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UTSA professor receives grant to create more versatile legged robots

UTSA professor receives grant to create more versatile legged robots

Pranav Bhounsule with a test robot for his students in his UTSA laboratory.

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(May 2, 2016) -- Pranav Bhounsule, assistant professor of mechanical engineering at The University of Texas at San Antonio (UTSA), has received a $160,000 grant from the National Science Foundation to continue his top-tier research on bipedal robots. Bhounsule, head of UTSA’s Robotics and Motion Laboratory, plans to create algorithms that enable legged robots to balance themselves while handling difficult terrain, an asset most robots currently lack.

“We’re striving to create a robot that is as efficient as it is versatile,” he said. “If you want a robot that can help out in your home, you will need it to walk in environments that are cluttered or have stairs.”

Bhounsule noted that humans have developed smart control techniques that allow us to balance, turn and travel across complex terrains on legs. Most Robots, however, move using wheels.

“Wheeled robots generally can tackle a flat or slightly hilly terrain, but that is about it,” Bhounsule said. “If there’s some kind of leak in a nuclear plant and it’s too dangerous for humans to be sent in to deal with, you’ll need a robot. But in those kinds of situations, there’s going to be debris and stairs because those environments are created for humans.”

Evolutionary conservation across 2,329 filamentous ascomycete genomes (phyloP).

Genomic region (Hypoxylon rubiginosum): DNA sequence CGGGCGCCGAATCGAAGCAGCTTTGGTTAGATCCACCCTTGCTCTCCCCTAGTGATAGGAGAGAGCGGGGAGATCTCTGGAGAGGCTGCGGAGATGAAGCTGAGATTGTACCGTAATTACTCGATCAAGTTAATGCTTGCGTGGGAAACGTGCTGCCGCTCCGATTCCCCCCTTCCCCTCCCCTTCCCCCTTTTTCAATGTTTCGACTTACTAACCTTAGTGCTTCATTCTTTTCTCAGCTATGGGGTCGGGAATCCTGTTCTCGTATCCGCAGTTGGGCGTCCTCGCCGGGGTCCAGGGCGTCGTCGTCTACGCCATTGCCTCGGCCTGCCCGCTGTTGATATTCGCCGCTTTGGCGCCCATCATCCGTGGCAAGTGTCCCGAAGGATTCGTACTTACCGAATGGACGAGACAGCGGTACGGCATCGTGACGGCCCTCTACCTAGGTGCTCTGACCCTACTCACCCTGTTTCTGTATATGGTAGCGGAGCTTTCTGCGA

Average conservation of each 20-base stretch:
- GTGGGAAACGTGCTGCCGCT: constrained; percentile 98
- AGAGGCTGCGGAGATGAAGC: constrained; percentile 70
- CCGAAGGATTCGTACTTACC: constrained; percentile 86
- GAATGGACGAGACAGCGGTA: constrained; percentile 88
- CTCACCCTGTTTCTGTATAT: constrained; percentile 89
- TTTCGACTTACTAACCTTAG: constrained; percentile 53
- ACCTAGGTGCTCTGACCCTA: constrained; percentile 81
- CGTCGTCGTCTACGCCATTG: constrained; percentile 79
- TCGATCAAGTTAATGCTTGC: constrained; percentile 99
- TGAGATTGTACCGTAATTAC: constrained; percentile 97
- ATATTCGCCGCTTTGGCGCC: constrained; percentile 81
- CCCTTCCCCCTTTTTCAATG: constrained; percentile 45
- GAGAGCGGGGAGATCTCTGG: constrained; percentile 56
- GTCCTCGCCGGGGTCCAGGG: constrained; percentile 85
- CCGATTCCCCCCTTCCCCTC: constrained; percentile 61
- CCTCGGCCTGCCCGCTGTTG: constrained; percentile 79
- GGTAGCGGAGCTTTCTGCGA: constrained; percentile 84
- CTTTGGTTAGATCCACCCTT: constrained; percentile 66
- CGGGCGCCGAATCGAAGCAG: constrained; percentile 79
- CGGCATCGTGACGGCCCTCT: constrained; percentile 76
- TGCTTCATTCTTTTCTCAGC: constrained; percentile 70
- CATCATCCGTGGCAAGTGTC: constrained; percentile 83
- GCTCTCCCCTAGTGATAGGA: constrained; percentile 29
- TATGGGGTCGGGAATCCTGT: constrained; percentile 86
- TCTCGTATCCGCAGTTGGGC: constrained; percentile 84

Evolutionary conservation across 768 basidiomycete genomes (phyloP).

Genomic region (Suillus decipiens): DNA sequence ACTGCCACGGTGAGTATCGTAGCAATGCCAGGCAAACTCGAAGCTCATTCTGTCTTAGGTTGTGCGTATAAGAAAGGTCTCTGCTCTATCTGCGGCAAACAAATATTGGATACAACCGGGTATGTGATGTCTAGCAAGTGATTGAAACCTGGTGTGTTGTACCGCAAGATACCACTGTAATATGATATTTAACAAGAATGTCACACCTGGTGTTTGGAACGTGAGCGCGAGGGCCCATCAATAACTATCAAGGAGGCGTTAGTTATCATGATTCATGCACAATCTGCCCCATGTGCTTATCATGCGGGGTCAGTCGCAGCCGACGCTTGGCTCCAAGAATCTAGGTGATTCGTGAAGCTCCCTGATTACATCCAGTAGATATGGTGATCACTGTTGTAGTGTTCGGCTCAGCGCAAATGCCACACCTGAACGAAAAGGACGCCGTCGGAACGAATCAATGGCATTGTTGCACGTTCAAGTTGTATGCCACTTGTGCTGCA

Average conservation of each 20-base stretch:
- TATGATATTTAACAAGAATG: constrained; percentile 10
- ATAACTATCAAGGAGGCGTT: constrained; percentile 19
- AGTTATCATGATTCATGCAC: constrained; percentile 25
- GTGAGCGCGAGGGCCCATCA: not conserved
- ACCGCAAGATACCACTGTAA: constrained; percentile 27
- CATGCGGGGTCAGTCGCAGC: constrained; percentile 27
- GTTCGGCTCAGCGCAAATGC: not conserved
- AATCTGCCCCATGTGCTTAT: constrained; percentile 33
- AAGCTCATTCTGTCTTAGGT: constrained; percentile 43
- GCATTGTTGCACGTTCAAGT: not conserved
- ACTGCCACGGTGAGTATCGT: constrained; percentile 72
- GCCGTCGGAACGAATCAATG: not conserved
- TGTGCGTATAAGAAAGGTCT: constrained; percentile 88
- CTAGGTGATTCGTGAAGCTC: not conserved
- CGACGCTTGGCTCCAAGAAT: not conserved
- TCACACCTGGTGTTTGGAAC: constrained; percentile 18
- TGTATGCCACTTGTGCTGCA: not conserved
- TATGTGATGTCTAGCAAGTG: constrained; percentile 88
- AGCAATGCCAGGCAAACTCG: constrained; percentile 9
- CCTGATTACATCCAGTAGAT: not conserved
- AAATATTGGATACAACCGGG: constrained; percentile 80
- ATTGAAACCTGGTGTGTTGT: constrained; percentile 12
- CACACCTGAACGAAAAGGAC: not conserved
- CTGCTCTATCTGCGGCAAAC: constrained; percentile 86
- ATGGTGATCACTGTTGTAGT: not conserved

The solution? A bipedal robot that can move the way a human does.

Bhounsule has already created a robot that can walk on two legs for 40 miles on a single battery charge.

“If we’re going to have a robot working in a dangerous situation for extended periods of time, we’re also going to need one that doesn’t need to be constantly recharged,” he said. “A trained person can probably do a marathon without eating or drinking very much, but robots are sluggish and fall down, and need constant recharging.”

Bhounsule created his energy-efficient robot by having the motors guide the motion of its legs, exploiting their natural inertia, rather than forcing them to move in unnatural ways.

Now Bhounsule is optimizing the ability to turn and travel across a rough and rugged terrain while being energy-efficient. He hopes his research will produce a robot that can do both of these things, as well as move faster. He admits, though, that he won’t be quite satisfied until he creates a robot that can do parkour.

“The plan is to try to take this one thing at a time,” he said. “We’ll have speed, versatility, and long battery life. These aren’t trivial things. But we’ll get there.”

-- Joanna Carver
Public Affairs Specialist

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